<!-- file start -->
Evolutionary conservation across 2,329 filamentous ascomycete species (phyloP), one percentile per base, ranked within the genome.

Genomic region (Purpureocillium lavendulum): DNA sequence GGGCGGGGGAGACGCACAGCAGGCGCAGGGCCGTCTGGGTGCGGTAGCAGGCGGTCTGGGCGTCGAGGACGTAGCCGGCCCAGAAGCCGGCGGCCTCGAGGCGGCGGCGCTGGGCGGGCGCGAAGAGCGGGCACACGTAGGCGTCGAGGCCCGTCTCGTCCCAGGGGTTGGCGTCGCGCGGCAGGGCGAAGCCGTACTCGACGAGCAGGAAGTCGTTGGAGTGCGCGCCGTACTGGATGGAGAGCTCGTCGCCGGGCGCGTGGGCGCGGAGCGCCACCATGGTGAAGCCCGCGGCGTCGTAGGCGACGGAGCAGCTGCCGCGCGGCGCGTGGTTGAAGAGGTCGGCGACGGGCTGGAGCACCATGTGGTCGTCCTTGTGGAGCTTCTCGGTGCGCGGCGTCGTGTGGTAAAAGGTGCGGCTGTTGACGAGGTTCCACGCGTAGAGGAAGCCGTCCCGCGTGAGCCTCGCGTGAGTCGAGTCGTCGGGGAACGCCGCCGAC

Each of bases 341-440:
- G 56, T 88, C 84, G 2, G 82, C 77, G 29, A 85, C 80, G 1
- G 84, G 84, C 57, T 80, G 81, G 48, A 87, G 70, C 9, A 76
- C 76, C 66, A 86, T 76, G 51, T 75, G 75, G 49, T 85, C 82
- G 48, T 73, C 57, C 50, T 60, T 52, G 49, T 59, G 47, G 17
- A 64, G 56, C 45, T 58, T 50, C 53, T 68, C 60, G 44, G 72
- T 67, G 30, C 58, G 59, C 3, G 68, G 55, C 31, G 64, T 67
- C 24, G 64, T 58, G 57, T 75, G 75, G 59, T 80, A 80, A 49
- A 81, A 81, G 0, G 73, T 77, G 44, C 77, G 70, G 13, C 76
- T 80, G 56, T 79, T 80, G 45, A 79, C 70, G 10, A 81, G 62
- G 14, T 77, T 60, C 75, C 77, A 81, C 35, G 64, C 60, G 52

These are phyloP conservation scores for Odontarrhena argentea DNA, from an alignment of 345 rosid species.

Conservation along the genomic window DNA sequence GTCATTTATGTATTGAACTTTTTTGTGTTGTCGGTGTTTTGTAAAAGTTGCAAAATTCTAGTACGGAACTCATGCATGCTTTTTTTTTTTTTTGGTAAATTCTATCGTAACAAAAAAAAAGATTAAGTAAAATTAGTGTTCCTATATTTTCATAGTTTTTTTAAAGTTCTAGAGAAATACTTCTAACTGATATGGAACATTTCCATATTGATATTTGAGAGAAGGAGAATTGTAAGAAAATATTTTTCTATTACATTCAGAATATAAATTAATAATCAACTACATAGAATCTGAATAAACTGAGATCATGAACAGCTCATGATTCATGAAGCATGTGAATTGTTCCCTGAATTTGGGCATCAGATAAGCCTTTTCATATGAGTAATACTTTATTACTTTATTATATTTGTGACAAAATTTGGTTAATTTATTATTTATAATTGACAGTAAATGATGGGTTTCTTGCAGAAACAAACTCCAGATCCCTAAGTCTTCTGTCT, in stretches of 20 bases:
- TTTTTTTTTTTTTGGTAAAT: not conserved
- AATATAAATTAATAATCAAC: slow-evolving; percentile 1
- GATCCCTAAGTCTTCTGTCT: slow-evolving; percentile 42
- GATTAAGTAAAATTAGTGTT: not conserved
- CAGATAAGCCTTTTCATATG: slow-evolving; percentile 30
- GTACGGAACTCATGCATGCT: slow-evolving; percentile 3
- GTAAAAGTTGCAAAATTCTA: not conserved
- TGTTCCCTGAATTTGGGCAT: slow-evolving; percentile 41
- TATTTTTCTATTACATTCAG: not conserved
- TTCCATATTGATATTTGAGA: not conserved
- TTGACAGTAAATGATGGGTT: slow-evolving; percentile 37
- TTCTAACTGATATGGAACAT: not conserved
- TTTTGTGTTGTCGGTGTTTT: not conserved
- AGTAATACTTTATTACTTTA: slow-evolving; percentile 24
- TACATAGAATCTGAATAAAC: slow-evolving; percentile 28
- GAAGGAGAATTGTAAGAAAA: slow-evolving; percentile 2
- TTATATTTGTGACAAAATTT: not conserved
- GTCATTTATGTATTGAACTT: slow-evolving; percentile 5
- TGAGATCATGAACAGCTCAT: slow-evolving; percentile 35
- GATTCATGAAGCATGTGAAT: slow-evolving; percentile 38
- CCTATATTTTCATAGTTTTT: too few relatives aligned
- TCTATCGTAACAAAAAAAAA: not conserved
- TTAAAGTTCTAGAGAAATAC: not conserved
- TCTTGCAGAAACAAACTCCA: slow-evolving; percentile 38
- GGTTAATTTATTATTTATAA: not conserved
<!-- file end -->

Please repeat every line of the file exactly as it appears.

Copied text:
Evolutionary conservation across 2,329 filamentous ascomycete species (phyloP), one percentile per base, ranked within the genome.

Genomic region (Purpureocillium lavendulum): DNA sequence GGGCGGGGGAGACGCACAGCAGGCGCAGGGCCGTCTGGGTGCGGTAGCAGGCGGTCTGGGCGTCGAGGACGTAGCCGGCCCAGAAGCCGGCGGCCTCGAGGCGGCGGCGCTGGGCGGGCGCGAAGAGCGGGCACACGTAGGCGTCGAGGCCCGTCTCGTCCCAGGGGTTGGCGTCGCGCGGCAGGGCGAAGCCGTACTCGACGAGCAGGAAGTCGTTGGAGTGCGCGCCGTACTGGATGGAGAGCTCGTCGCCGGGCGCGTGGGCGCGGAGCGCCACCATGGTGAAGCCCGCGGCGTCGTAGGCGACGGAGCAGCTGCCGCGCGGCGCGTGGTTGAAGAGGTCGGCGACGGGCTGGAGCACCATGTGGTCGTCCTTGTGGAGCTTCTCGGTGCGCGGCGTCGTGTGGTAAAAGGTGCGGCTGTTGACGAGGTTCCACGCGTAGAGGAAGCCGTCCCGCGTGAGCCTCGCGTGAGTCGAGTCGTCGGGGAACGCCGCCGAC

Each of bases 341-440:
- G 56, T 88, C 84, G 2, G 82, C 77, G 29, A 85, C 80, G 1
- G 84, G 84, C 57, T 80, G 81, G 48, A 87, G 70, C 9, A 76
- C 76, C 66, A 86, T 76, G 51, T 75, G 75, G 49, T 85, C 82
- G 48, T 73, C 57, C 50, T 60, T 52, G 49, T 59, G 47, G 17
- A 64, G 56, C 45, T 58, T 50, C 53, T 68, C 60, G 44, G 72
- T 67, G 30, C 58, G 59, C 3, G 68, G 55, C 31, G 64, T 67
- C 24, G 64, T 58, G 57, T 75, G 75, G 59, T 80, A 80, A 49
- A 81, A 81, G 0, G 73, T 77, G 44, C 77, G 70, G 13, C 76
- T 80, G 56, T 79, T 80, G 45, A 79, C 70, G 10, A 81, G 62
- G 14, T 77, T 60, C 75, C 77, A 81, C 35, G 64, C 60, G 52

These are phyloP conservation scores for Odontarrhena argentea DNA, from an alignment of 345 rosid species.

Conservation along the genomic window DNA sequence GTCATTTATGTATTGAACTTTTTTGTGTTGTCGGTGTTTTGTAAAAGTTGCAAAATTCTAGTACGGAACTCATGCATGCTTTTTTTTTTTTTTGGTAAATTCTATCGTAACAAAAAAAAAGATTAAGTAAAATTAGTGTTCCTATATTTTCATAGTTTTTTTAAAGTTCTAGAGAAATACTTCTAACTGATATGGAACATTTCCATATTGATATTTGAGAGAAGGAGAATTGTAAGAAAATATTTTTCTATTACATTCAGAATATAAATTAATAATCAACTACATAGAATCTGAATAAACTGAGATCATGAACAGCTCATGATTCATGAAGCATGTGAATTGTTCCCTGAATTTGGGCATCAGATAAGCCTTTTCATATGAGTAATACTTTATTACTTTATTATATTTGTGACAAAATTTGGTTAATTTATTATTTATAATTGACAGTAAATGATGGGTTTCTTGCAGAAACAAACTCCAGATCCCTAAGTCTTCTGTCT, in stretches of 20 bases:
- TTTTTTTTTTTTTGGTAAAT: not conserved
- AATATAAATTAATAATCAAC: slow-evolving; percentile 1
- GATCCCTAAGTCTTCTGTCT: slow-evolving; percentile 42
- GATTAAGTAAAATTAGTGTT: not conserved
- CAGATAAGCCTTTTCATATG: slow-evolving; percentile 30
- GTACGGAACTCATGCATGCT: slow-evolving; percentile 3
- GTAAAAGTTGCAAAATTCTA: not conserved
- TGTTCCCTGAATTTGGGCAT: slow-evolving; percentile 41
- TATTTTTCTATTACATTCAG: not conserved
- TTCCATATTGATATTTGAGA: not conserved
- TTGACAGTAAATGATGGGTT: slow-evolving; percentile 37
- TTCTAACTGATATGGAACAT: not conserved
- TTTTGTGTTGTCGGTGTTTT: not conserved
- AGTAATACTTTATTACTTTA: slow-evolving; percentile 24
- TACATAGAATCTGAATAAAC: slow-evolving; percentile 28
- GAAGGAGAATTGTAAGAAAA: slow-evolving; percentile 2
- TTATATTTGTGACAAAATTT: not conserved
- GTCATTTATGTATTGAACTT: slow-evolving; percentile 5
- TGAGATCATGAACAGCTCAT: slow-evolving; percentile 35
- GATTCATGAAGCATGTGAAT: slow-evolving; percentile 38
- CCTATATTTTCATAGTTTTT: too few relatives aligned
- TCTATCGTAACAAAAAAAAA: not conserved
- TTAAAGTTCTAGAGAAATAC: not conserved
- TCTTGCAGAAACAAACTCCA: slow-evolving; percentile 38
- GGTTAATTTATTATTTATAA: not conserved